Know where the motivation to tell people you are vegetarian but you eat chicken comes from? Well, it might come from the fact that you just really like chicken. I’m sure for many people it does. But another place it comes from? Consideration. You are giving people options to make their lives easier. It sure is nice when they use that as a reason to judge you, isn’t it?

Finally, from a language point of view, the construct “I am vegetarian but I eat chicken” is totally OK. People use it, you understand what it means, what’s the problem? It’s functionally equivalent to “I keep a mostly vegetarian diet but I eat chicken” or “I’m like a vegetarian but I eat chicken”, so it gets shortened. You wouldn’t object to the sentence “I am a vegetarian, with some exceptions”.

There are two ways to parse the sentence: One is “(I am a vegetarian) and (I eat chicken)”, which is a logical contradiction and so probably not what was meant. Another is “I am a (vegetarian with the exception that I eat chicken)”. One of these is the obviously intended parse of the sentence. The other is the parse you are insisting on out of a misguided sense of linguistic prescriptivism which you are using to police someone else’s life choices. Please stop it.

Edit: An update in response to some feedback from friends who are strict vegetarians.

An important thing to note here is that this is not the same thing as people who say “I’m vegetarian” whilst chowing down on a steak. Descriptive linguistics is a powerful tool, and with great power comes great responsibility. One of these responsibilities is this: Don’t ruin words for people who need them. One of the ways you can ruin the word “vegetarian” is by making people think that all vegetarians eat chicken.

Social lies are OK, but when you tell them you have a responsibility to exhibit behaviour consistent with what you are describing it as. If you describe yourself as “I’m vegetarian but I eat chicken”, this is fine. If anything it reinforces the idea that eating chicken is an exceptional behaviour for people who describe themselves as vegetarian. If you simply say “I’m vegetarian” whilst eating chicken, you are reinforcing the idea that vegetarians eat chicken and you are making other peoples’ lives worse. If you say “I’m vegetarian” and go on to eat vegetarian food, that’s fine. You’ve not hurt peoples’ perception of the world, and you probably have a perfectly good reason for having preferred to eat vegetarian right now even if the reality is more complicated.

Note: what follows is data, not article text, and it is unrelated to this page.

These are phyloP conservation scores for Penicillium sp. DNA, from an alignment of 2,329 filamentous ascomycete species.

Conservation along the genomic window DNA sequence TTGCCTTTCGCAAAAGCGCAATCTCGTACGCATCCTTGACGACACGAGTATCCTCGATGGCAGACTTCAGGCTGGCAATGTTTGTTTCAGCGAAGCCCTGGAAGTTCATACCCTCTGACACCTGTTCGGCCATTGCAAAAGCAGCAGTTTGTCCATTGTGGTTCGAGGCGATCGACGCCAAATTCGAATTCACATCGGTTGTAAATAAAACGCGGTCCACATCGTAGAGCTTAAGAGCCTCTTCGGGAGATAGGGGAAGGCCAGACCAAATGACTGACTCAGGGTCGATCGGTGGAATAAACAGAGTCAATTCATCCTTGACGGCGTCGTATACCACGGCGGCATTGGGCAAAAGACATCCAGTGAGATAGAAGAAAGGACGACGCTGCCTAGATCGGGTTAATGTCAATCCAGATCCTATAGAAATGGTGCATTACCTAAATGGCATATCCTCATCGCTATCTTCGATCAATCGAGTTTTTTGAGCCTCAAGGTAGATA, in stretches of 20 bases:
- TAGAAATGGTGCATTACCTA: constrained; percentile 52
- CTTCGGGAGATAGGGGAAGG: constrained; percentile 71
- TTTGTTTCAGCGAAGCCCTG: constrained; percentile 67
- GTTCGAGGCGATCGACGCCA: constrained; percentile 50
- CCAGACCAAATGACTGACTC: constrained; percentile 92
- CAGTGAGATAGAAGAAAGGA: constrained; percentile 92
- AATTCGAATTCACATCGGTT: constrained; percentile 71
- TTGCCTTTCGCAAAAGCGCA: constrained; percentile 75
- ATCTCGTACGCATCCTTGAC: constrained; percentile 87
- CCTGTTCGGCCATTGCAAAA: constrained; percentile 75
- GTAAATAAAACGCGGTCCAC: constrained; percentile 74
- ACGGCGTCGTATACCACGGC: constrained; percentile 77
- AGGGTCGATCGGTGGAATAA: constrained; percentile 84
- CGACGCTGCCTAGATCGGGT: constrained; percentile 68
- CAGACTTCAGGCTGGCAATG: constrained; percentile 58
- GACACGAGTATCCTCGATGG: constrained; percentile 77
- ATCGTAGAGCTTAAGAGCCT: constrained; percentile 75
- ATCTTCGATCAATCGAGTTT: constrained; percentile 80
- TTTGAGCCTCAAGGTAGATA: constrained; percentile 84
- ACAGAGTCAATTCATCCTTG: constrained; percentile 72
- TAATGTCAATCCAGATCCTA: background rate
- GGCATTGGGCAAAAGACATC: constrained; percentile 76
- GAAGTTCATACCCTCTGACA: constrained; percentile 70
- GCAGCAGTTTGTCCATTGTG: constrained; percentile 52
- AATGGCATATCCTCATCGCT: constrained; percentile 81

There is a large gray area in the middle here as to what’s acceptable behaviour, and I’m not going to try to take a stand on where the dividing line is. All I’m saying is that there is a wide range of acceptable behaviour, and that the way people react to some of it is very unhelpful.

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# I’ve been stealing recipes from my mother: Ice cream pie

This recipe is a bit of a childhood favourite of mine, and when I was home for the weekend my mother made it for the first time in probably about ten years. It’s apparently very labour intensive to make, which is why she doesn’t make it that often.

It’s an incredibly 70s thing, but it’s a deliciously 70s thing rather than Ham, Banana and Hollandaise.

What is ice cream pie? It’s pretty much exactly what it sounds like. It’s pie… filled with ice cream. The topping is meringue rather than a pastry crust, which means it can cook quickly enough for the ice cream not to melt.

Here’s the recipe in its original form:

### Transcription

#### DELUXE ICE CREAM PIE

Make a crumbcrust in a 9-10″ pie plate. BAKE and COOL.

FUDGE SAUCE: Beat 3 egg yolks until thick and lemon colored. Beat in $$\frac{1}{2}$$ cup powdered sugar and 2 oz. melted unsweetened chocolate. (if swwet choc, reduce powdered sugar to $$\frac{1}{4}$$ cup or less. Beat 3 egg whites until soft peaks form. Fold into chocolate mixture. Spread half of this mixture over bottom of pie crust. Then layer with favorite ice cream, using two flavors. Put one layer of choc. sauce in middle also. Top with wipped cream or meringue (see back recipe).

Freeze pie for at least 6 hours before serving. Can be made up one week in advance and topping added later.

MERINUE TOPPING: (for one pie)

• 3 egg whites
• $$\frac{1}{4}$$ tsp. cream of tartar
• 3/4 cup sugar
• $$\frac{1}{2}$$ tsp. vanilla

Beat egg whites until frothy with vanilla and cream of tartar. Gradually add sugar until satiny. Pile on top of frozen pie, bake in preheated $$400^o$$ oven to brown,approx 8 mins. Serve immediately – at this point the ice cream will have softened just enough for easy cutting and serving.

### Notes

Primary note: Om nom nom.

Secondary note: I don’t actually know how to make a crumb crust (I don’t do much baking). This looks like a good recipe for it though. I believe my mother uses digestive biscuits rather than graham crackers, but that might just be because we’re in the UK so they’re easier to obtain.